Macbeth, by William Shakespeare, is a tragic play which tells the tale of Macbeth, a decorated and respected hero who spirals into darkness because of his greed and willingness to do anything to achieve ultimate power. Debates have raged over the ages about the role of supernatural elements in the downfall of Macbeth. During the course of the play, there are many interesting sections which could be concentrated on due to the suspense and the involvement of the supernatural. The use of the supernatural in the witches, the visions, the ghost, and the apparitions is a key element in making the concept of the play work and in making the play interesting. Throughout Macbeth there exists confusion as to what is real and what imaginary, and, for the most part, it is Macbeth himself who is confronted with these confusions.
Explore how Shakespeare’s use of stage-craft and imagery convey Macbeth’s morale decline from noble hero to bloody tyrant. Through the imagery of blood and deceit, and the use of supernatural, Shakespeare explores the morale decline of Macbeth. The stagecraft at the opening with the use of supernatural hints at the morale decline to come. Macbeth’s first appearance is staged to show his corruptibility. Banquo is juxtaposed to show how an honest man would react to fair-surrounding predictions.
Macbeth – A Tragic Hero? “Macbeth” by Shakespeare tells the story of a high birth who ends up bringing about his own downfall. Macbeth is led behind the curtain by his own urge to possess power. First, he is a hero, then a villain, then a human being feeling regret. Is Macbeth a tragic hero?
I could just imagine MacDuff coming in demanding to see Macbeth, fierce and angry. The tragic qualities of the play really do contribute to the larger message because it shows how in the end you will only lose if you do not play fair. In the story,
It could be that he has damaged himself so that he is unable to feel empathy for others - or that the evil is innate. Macbeth displays some very evil characteristics - selfishness, coldness, obsession and cold-blooded murder. Shakespeare explores the degree to which he alone is responsible, and how far others contribute to Macbeth is perhaps Shakespeare's greatest exploration of the problem of evil. Evil is positioned both within and without. The witches are objective figures but Macbeth's first utterance in act 1, scene 3 suggests that he shares a similar thought with the witches.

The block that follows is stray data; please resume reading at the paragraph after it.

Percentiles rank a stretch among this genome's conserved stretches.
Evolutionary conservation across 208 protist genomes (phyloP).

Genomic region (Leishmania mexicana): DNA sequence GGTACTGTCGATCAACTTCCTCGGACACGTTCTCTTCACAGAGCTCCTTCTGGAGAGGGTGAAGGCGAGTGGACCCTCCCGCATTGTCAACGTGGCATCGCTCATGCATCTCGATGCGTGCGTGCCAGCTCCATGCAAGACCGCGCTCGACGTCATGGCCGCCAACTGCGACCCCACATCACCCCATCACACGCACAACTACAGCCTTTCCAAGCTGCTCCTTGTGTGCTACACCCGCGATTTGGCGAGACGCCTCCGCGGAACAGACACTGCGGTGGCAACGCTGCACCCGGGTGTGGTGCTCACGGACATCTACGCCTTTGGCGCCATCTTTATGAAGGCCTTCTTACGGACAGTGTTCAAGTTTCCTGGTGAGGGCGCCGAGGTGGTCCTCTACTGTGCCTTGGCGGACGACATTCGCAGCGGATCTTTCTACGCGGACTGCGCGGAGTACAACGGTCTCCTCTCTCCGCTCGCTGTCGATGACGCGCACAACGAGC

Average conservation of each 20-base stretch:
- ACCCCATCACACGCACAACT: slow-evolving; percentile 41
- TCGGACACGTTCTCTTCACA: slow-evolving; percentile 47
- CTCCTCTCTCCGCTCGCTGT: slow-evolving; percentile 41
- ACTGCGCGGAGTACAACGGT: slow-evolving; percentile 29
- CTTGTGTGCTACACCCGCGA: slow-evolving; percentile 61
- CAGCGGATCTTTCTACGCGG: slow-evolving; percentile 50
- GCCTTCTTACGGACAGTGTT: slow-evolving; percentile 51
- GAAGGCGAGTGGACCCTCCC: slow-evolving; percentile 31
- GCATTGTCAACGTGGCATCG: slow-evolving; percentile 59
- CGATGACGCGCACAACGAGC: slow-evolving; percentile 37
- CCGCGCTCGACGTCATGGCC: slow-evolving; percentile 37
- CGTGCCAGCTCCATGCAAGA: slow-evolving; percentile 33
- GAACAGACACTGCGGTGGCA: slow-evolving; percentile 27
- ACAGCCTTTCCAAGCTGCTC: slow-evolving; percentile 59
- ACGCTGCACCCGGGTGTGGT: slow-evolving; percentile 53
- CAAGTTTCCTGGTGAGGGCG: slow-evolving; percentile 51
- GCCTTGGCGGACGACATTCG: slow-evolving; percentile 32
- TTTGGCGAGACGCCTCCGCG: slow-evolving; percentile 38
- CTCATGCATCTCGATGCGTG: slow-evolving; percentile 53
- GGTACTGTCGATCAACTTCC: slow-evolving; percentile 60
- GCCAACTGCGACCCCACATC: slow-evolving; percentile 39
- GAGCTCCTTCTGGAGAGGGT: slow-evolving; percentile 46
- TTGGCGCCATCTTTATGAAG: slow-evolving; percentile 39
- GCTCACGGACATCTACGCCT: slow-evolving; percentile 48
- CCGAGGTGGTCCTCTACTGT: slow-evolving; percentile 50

Thus, they take advantage of the power he gave them. This ultimately leads Macbeth to the deterioration of his pride as a man, influences his decision to murder, and his downfall as a leader. In Macbeth, the three witches are shown to harm Macbeth’s pride. They claim to know Banquo and Macbeth’s fates, for they predict: “Lesser than Macbeth, and greater. Not so happy, yet much happier.
When the witches foretell his Kingship, Macbeth’s immediate reaction is a wish to know more, immediately believing the prophecy, “He seems rapt withal / stay you imperfect speakers, tell me more” (I, iii), a stark contrast to the virtuous Banquo, who instead immediately becomes wary of the “instruments of darkness” and wonders whether they had “eaten on the insane root” (I,iii). In addition, when the second prophecy became a reality, Macbeth immediately thinks of murdering Duncan despite the Witches never advocating doing so. However, Macbeth is horrified at the imaginings that spring to his mind, showing that at this point he still has a moral conscience. “I am of Cawdor: / If good, why do I yield to that suggestion / Whose image doth unfix my hair” (I, iii, 143-145). Nonetheless, despite
In act 1 scene 3 the three witches foretold that Macbeth would become Thane of Glamis, Thane of Cawdor and the King of Scotland. If not for the prophecies Macbeth’s curiosity and ambition to become King might never have begun in the first place, however when hearing the prophecies of becoming king, horrible imaginings of murder came across his mind. As it gets further into the play Macbeth increasingly relies on the prophecies given by the witches, this lead to the murder of many people and slowly corrupted Macbeth near the end of the play. The manipulation and influence of Lady Macbeth was also a factor of Macbeth’s becoming more and more evil. When Lady Macbeth reads her husband’s letter, she is afraid that Macbeth is not evil enough to do what he must to get the crown.
Webster’s dictionary defines tragedy as, “a serious drama typically describing a conflict between the protagonist and a superior force (such as destiny) and having a sorrowful or disastrous conclusion that excites pity or terror.” A tragic hero, therefore, is the character who experiences such a conflict and suffers catastrophically as a result of his choices and related actions. The character of Hamlet, therefore, is a clear representation of Shakespeare’s tragic hero. As the play’s tragic hero, Hamlet exhibits a combination of good and bad traits. A complex character, he displays a variety of characteristics throughout the play’s development. When he is first introduced in Act I- Scene 2, one sees Hamlet as a sensitive young prince who is mourning the death of his father, the King.
Macbeth is a famous play by William Shakespeare. This tragic play begins with a loyal and honorable hero of Scotland. However, Macbeth's character changes gradually throughout the play. Lust for power caused him to make sinister decisions that created despair and sinful madness. The ambition for power lead Macbeth to doubt, confusion and guilt.